Thanks
     
  11. JD Dave

    JD Dave PlowSite Fanatic
    Messages: 11,046

    If your truck is stored in a heated garage, it's ok to leave some in it for a day or 2 but if it sits outside I would either spread it some where on a lot or back into the pile.
     
  12. elite1msmith

    elite1msmith 2000 Club Member
    from chicago
    Messages: 2,762

    same here, the slightest amount of dampness can cause it to freeze if the temps are right
     
  13. kmwharley

    kmwharley Member
    Messages: 94

    New key words: common sense! you should be unloading your salt not letting it set or riding around with it. I have used electric on wet heavy salt at 0 deg and had no problems, but i also don't store salt in the hopper....I load then spread.

    Also your comment about torque is void also. One benefit of electric is that you have all of your torque immediately and don't have to get your motor to a certain rpm, sooooo that is not a good reason......
     
  14. elite1msmith

    elite1msmith 2000 Club Member
    from chicago
    Messages: 2,762

    yes i do have common sense ...THANKS FOR THAT

    and yes i do unload all of it, ASAP - im alittle smarter than to let it sit... but notice, sometimes, its 45 mins in trffic to were i need to spread it... at zero degrees it doesnt take to long to start clumping up


    i have spread with both, and found the GAS motor to go through fare more matieral fast, less problems with jams, and clumps

    i still would rather buy an electric unit, becasue i can keep the salt pretty dry, and they seem to have less problems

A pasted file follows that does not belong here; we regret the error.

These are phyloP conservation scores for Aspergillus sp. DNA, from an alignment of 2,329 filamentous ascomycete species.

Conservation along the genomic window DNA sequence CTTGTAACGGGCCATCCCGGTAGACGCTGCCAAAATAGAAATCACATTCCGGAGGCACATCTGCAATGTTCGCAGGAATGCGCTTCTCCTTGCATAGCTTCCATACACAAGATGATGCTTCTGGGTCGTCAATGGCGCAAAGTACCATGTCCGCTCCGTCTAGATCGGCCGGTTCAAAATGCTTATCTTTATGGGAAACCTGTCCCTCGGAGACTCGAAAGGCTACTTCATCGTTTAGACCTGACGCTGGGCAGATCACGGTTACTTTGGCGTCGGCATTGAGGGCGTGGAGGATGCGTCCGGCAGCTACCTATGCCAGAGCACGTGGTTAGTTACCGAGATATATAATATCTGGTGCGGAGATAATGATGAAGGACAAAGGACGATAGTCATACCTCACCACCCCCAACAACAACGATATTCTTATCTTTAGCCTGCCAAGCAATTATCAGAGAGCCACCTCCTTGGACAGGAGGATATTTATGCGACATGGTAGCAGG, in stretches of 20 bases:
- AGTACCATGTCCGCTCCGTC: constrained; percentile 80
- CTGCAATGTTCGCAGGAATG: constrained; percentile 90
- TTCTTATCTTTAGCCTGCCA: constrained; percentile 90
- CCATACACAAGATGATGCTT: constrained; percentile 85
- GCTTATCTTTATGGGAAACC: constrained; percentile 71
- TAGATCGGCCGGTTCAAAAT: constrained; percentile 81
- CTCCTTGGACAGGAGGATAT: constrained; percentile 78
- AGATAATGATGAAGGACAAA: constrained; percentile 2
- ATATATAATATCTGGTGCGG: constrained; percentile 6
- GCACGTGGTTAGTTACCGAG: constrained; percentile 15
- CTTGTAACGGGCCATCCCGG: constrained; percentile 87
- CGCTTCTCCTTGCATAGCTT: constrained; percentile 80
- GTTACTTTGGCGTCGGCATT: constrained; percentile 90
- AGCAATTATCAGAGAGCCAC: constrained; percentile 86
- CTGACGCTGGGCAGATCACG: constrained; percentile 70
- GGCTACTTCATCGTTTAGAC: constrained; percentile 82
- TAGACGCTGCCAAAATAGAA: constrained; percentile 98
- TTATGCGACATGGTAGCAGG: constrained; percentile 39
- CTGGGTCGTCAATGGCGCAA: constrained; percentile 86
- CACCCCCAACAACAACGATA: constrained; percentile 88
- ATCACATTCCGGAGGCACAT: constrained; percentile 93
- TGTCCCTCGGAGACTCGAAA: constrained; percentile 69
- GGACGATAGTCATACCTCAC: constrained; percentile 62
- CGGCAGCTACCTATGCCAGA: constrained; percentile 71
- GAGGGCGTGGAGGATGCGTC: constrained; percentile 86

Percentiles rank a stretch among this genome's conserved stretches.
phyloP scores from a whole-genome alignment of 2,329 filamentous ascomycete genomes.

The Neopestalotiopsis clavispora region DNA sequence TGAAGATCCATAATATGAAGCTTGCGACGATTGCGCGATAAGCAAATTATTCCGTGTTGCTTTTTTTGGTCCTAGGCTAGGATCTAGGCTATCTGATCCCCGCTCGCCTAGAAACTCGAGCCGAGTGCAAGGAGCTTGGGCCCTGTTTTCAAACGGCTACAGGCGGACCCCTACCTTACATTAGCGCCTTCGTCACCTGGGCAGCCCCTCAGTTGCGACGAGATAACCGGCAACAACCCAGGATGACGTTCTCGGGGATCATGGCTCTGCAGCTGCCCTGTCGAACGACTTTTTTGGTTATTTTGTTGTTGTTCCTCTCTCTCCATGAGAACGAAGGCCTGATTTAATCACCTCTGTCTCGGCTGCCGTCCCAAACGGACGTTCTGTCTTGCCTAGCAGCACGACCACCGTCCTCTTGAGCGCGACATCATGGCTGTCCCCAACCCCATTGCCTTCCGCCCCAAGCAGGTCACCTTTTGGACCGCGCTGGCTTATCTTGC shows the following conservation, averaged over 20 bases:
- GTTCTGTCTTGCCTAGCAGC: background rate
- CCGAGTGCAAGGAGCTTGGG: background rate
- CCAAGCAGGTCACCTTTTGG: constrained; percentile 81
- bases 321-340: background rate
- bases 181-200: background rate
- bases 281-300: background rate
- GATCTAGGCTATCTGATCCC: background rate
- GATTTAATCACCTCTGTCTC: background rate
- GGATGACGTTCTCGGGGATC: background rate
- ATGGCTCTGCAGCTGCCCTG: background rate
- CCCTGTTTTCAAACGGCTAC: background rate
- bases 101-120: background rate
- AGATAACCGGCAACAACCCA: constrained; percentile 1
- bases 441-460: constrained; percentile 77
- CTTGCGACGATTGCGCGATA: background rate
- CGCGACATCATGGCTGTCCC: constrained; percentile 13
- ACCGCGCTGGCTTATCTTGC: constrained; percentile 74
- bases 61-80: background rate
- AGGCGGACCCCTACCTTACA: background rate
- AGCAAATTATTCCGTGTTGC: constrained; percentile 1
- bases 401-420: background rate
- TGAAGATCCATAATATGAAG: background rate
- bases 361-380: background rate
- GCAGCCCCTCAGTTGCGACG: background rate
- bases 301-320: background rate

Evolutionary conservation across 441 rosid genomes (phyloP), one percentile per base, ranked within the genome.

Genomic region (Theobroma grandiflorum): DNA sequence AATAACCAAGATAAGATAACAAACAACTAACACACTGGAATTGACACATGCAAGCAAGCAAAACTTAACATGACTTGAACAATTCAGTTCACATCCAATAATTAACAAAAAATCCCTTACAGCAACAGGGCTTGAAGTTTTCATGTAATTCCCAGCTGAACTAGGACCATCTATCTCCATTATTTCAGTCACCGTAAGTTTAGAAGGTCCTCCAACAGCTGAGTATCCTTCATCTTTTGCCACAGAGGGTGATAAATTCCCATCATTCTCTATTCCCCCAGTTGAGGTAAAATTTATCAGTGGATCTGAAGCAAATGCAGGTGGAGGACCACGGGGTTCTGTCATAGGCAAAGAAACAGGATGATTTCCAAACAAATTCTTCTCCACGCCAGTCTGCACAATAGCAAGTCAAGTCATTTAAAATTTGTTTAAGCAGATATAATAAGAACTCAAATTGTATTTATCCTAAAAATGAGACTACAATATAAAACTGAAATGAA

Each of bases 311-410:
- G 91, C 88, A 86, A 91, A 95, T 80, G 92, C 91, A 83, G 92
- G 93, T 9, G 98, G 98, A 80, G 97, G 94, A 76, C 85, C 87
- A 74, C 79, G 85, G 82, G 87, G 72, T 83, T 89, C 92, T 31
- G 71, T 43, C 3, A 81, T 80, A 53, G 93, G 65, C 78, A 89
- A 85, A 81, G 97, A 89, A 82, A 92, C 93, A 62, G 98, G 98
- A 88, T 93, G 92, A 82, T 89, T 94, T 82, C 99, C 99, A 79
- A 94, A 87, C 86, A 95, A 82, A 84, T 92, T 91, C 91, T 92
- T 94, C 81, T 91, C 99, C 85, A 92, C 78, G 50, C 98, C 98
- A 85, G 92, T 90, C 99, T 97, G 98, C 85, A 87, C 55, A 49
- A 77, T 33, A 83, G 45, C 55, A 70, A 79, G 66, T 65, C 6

Oh, and yes with an electric motor you do have get up to "rpm speed for touque.... when you turn down the power setting, ur decreasing both its RPM and touque" fyi , i have an electrical engineering degree
     
    Last edited: Aug 16, 2008
  15. JD Dave

    JD Dave PlowSite Fanatic
    Messages: 11,046

    We do lot checks 7 day/week before 5 am every morning, so our 1 salt truck has salt in it basically for the whole winter because that's what we drive for lot checks. I just wanted to say this, just in case someone was questioning my common sense.:drinkup:
     
  16. elite1msmith

    elite1msmith 2000 Club Member
    from chicago
    Messages: 2,762

    "One benefit of electric is that you have all of your torque immediately and don't have to get your motor to a certain rpm, sooooo that is not a good reason....."


    one more thing to add to that statement... may be i have been spreading wrong all these years, and if i am , SOMEONE pls tell me

    but normally i START the engine... throttle up... and from that point forward , leave the rpm of the motor alone.... its the electric cluch on and off that controls salt flow, the motor keeps a near constant rpm , ... at the proper speed

    i have lowered rpm , a little for say a drvie thru, with landscaping on each side......

    and i might not be a mechanical engineer, maybe some one here can HELP THAT KNOWS MORE.....?

    .. but im pretty sure that an 8.5 hp gas , or 11 if you up grade.... has a lot more touque then a 1 hp electric motor.

    now you can argue that the RPM is higher on the electric motor, and can be Geared down to give more tourque. however the term Horsepower (HP ) is a combination of Speed (rpm) and touque... so if you decrease its speed to 3600 rpm ( same as a gas motor) , the tourque would go up , but either way it will still only be effective 1 hp. with both spinning at the same RPM, you tell me which has more power 8 hp gas, or 1 hp electric? and that would not take into account the pecentage of power lost during the gear reduction
     
    Last edited: Aug 17, 2008